- A car park for the Park and beach will be used by families, with park/beach paraphernalia, yet the spaces are packed in with no waiting space nor pedestrian walkways (NNDC recommend pedestrian areas in new car parks, and parking spaces larger than those proposed). We would like to see safety considerations for pedestrians, especially children, in the design of the car park.
- The proposed car park space sizes are smaller than recommended by NNDC, and – as can be seen on the plans – are not adequate for modern cars. It is more than likely, with drivers parking to enable people to get out of vehicles and to avoid knocks, the markings for the spaces will not be followed resulting in ‘poor’ parking alignment and with many fewer then the suggested 47 cars at peak times. We would like to see more realistic space sizes, perhaps with some family parking spaces, suitable for a modern park/beach based car park. Some short term, free, half hour spaces, as with other town car parks should also be included.
- There is only one small pedestrian exit point, past the bottom of the ramp to the toilets, opposite the motorcycle parking, past the cycle parking. This exit leads onto the main driveway to North Lodge on a ‘blind corner’ for pedestrians who will be at risk from cars entering the Park. Whilst the size of the pedestrian exit was enlarged after we raised our concerns, we would like to see see it larger still, and safety considerations for pedestrians, especially children, in the design of the pedestrian exit from the car park and into the Park.
- There is only one pay meter in the design, at the northern end of the car park, with no pedestrian routes to it. A second pay meter was removed after we highlighted its dangerous position (directly where cars entered the car park). Without safe routes for pedestrians we would like to see further consideration of the placement of pay meters.
- The proposed lighting plan uses low level lights behind where cars park, and higher level lights in the proposed central band of trees. Whilst the proposed lights have low light pollution (according to the manufacturer, there has been no independent lighting assessment published), we don’t think they are an appropriate design for the heritage site and don’t think the illumination be sufficient in a full car park. We would like to see alternate proposals for the car park lighting, and an independent assessment of the proposals.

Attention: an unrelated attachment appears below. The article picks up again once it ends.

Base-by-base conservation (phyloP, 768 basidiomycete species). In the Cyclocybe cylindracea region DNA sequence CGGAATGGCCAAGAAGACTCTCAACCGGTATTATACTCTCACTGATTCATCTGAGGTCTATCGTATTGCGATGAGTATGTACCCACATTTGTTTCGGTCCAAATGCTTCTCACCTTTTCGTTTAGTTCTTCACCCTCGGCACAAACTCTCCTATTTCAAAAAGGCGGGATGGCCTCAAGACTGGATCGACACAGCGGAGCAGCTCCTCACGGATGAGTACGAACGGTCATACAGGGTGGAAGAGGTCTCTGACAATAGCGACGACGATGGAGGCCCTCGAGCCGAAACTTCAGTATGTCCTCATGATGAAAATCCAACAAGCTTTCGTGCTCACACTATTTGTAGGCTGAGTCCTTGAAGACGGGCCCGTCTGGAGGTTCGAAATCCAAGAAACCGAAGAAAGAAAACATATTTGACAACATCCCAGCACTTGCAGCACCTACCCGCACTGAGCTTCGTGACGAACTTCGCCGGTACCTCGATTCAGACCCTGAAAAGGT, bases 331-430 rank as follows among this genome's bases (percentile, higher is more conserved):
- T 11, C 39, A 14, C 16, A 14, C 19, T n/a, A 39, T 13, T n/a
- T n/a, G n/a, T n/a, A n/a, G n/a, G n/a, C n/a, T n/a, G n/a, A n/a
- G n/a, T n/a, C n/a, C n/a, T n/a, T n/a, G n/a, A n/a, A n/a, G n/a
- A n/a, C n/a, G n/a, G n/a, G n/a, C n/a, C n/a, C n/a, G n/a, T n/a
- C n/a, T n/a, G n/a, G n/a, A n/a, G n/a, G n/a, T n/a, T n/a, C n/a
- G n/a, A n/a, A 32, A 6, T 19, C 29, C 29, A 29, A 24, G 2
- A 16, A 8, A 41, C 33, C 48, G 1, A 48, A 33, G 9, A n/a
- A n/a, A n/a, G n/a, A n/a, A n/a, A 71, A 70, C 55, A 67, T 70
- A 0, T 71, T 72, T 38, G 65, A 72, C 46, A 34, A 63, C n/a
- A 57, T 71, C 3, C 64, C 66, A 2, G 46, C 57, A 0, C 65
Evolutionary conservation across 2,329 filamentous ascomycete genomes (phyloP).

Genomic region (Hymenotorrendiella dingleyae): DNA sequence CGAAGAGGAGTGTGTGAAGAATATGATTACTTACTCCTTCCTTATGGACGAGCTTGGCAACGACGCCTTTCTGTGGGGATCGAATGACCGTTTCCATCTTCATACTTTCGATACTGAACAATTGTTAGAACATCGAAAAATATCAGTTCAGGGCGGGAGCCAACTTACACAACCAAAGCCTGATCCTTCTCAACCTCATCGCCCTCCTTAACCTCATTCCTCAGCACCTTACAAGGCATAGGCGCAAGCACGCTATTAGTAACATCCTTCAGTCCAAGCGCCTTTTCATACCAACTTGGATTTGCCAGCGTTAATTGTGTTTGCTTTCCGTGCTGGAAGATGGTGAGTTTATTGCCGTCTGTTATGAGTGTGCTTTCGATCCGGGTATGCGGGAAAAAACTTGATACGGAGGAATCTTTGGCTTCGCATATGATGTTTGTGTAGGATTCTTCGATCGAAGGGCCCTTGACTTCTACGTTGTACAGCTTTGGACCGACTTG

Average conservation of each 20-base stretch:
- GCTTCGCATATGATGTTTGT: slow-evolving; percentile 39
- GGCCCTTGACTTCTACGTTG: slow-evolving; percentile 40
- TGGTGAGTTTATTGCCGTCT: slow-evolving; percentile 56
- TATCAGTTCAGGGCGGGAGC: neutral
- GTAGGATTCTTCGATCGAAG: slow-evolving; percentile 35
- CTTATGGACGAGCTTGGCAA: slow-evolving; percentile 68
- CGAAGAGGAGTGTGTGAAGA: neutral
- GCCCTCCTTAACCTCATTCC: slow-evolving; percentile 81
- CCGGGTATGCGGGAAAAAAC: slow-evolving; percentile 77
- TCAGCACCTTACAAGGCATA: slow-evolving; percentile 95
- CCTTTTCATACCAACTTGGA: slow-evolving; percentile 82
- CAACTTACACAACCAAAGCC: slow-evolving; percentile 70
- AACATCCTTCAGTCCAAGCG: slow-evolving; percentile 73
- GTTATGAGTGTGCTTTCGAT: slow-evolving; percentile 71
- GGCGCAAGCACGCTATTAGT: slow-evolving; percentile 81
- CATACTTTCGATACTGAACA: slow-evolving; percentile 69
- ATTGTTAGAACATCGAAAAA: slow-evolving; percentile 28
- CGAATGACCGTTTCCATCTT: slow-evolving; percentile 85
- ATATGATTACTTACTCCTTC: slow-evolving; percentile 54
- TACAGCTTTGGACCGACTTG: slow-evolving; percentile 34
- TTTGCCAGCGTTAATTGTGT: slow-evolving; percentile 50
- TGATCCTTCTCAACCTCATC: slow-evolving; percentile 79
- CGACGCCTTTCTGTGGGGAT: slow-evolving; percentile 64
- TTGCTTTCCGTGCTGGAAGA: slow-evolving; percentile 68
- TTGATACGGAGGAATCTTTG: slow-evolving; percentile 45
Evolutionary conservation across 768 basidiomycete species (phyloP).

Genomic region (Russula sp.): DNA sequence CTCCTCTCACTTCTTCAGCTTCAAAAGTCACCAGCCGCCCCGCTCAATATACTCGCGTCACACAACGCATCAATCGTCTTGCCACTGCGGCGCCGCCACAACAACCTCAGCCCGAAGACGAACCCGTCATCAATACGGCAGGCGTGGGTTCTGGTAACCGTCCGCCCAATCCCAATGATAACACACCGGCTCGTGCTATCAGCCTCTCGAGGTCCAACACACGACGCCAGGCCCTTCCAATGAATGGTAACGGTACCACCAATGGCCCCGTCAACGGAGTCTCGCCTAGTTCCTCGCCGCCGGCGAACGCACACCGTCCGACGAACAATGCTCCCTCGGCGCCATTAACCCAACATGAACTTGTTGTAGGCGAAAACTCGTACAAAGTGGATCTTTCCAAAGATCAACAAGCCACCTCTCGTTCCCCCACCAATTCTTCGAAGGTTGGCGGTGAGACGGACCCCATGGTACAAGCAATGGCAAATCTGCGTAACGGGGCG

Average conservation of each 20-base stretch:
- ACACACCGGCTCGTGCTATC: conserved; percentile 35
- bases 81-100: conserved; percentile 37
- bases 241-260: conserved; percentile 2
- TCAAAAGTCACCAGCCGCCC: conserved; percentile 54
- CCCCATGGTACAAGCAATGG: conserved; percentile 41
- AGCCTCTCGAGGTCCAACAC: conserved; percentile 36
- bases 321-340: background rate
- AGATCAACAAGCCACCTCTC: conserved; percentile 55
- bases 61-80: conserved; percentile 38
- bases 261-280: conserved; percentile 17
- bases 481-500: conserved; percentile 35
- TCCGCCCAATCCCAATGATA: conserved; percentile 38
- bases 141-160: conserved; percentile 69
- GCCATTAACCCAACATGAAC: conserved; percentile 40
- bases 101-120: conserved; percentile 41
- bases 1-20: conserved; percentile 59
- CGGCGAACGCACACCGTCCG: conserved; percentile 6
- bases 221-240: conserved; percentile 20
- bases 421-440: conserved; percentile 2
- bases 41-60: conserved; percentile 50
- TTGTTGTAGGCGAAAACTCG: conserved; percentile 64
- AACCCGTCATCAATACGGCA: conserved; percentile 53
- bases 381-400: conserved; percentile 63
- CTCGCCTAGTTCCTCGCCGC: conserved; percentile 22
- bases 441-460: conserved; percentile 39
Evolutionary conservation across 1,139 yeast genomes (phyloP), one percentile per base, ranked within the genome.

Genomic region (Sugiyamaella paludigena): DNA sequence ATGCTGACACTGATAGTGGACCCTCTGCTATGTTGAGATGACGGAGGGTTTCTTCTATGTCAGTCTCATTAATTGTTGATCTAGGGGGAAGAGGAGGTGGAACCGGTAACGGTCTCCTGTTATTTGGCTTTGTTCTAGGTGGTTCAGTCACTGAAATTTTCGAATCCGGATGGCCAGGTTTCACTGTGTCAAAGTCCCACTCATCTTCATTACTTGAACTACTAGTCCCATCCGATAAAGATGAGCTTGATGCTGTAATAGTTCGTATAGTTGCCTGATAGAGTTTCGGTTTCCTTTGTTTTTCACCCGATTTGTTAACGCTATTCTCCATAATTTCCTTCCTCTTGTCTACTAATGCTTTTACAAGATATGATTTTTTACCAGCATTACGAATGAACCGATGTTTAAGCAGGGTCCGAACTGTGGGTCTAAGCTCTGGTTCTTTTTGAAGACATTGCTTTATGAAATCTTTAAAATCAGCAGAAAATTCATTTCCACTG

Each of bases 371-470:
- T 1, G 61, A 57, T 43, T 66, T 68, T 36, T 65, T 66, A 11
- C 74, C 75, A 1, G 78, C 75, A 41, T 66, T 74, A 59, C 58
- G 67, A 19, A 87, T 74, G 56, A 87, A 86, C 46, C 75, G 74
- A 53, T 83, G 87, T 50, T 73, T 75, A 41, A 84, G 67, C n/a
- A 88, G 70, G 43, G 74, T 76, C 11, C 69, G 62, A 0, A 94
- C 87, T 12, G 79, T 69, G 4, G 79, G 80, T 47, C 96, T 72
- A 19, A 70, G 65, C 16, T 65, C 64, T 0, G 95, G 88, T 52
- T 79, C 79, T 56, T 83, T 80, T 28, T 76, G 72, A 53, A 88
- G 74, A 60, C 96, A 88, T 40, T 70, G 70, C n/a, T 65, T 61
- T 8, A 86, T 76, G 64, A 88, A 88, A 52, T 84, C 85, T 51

- A 6 meter (plus?) wide height restriction barrier is proposed to stop commercial vehicles entering the car park. Whilst we agree with the need to restrict access, we are concerned about the sustainable safety of such a barrier which could become dangerous, and would like to see other options, and a risk assessment of the proposal.
2. Does the proposal meet the requirements of the council’s core policies?
NNDC Core policies exist to maintain the standard of the heritage in the area and to protect open space. Once the recreational space is lost to non-recreational use it is lost. The decision to make such a change needs proper justification, with full disclosure, if core policies are compromised.
- Following our suggestion, the second revision of the Design and Access statement supporting the application acknowledges that North Lodge Park is a park, in the Cromer Conservation area, is designated as Open Space and is in the curtilage of a grade II listed building (North Lodge). The Council’s adopted Core Strategy Document states: “Applicants for planning permission should be prepared to demonstrate how the provisions of all relevant development plan policies have been taken into account”. In our objection2 to the proposal we listed many of the policies that should be addressed by this planning application. To date, our concerns have not been answered, and there is no published justification in the proposal for not giving due consideration to the council’s policies. We would like the council to justify why the relevant policies have not been addressed.